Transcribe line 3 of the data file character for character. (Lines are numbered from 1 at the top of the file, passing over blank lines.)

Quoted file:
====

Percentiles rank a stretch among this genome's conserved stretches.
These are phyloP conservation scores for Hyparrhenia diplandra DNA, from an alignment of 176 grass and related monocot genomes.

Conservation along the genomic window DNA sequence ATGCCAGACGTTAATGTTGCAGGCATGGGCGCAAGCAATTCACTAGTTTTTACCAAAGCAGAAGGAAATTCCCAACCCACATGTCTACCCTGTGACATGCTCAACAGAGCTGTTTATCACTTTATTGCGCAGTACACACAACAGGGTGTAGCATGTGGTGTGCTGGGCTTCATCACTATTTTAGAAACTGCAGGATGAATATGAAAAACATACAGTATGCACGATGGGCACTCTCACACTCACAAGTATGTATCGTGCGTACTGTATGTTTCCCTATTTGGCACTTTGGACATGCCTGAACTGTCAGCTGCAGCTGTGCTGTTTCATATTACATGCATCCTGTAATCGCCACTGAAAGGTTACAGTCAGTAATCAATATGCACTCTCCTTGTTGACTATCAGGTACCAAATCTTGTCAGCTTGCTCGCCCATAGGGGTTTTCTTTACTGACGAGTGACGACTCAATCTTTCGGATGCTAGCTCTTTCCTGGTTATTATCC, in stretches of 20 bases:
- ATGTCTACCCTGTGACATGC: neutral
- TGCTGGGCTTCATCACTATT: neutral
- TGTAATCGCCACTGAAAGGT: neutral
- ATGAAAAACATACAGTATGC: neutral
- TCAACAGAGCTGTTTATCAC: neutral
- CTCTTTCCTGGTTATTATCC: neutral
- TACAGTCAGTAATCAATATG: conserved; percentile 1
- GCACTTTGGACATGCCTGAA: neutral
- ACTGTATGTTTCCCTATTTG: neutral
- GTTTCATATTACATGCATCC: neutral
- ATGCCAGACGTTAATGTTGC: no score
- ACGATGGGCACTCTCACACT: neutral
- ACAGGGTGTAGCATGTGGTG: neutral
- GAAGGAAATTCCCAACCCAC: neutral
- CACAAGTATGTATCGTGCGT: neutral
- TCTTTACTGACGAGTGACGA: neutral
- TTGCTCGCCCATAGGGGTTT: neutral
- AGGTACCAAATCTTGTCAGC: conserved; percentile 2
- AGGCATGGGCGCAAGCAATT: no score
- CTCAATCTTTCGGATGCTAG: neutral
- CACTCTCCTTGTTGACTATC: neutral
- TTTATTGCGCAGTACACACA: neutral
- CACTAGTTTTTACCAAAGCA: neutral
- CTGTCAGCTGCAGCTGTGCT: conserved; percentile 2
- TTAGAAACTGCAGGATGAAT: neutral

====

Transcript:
Conservation along the genomic window DNA sequence ATGCCAGACGTTAATGTTGCAGGCATGGGCGCAAGCAATTCACTAGTTTTTACCAAAGCAGAAGGAAATTCCCAACCCACATGTCTACCCTGTGACATGCTCAACAGAGCTGTTTATCACTTTATTGCGCAGTACACACAACAGGGTGTAGCATGTGGTGTGCTGGGCTTCATCACTATTTTAGAAACTGCAGGATGAATATGAAAAACATACAGTATGCACGATGGGCACTCTCACACTCACAAGTATGTATCGTGCGTACTGTATGTTTCCCTATTTGGCACTTTGGACATGCCTGAACTGTCAGCTGCAGCTGTGCTGTTTCATATTACATGCATCCTGTAATCGCCACTGAAAGGTTACAGTCAGTAATCAATATGCACTCTCCTTGTTGACTATCAGGTACCAAATCTTGTCAGCTTGCTCGCCCATAGGGGTTTTCTTTACTGACGAGTGACGACTCAATCTTTCGGATGCTAGCTCTTTCCTGGTTATTATCC, in stretches of 20 bases: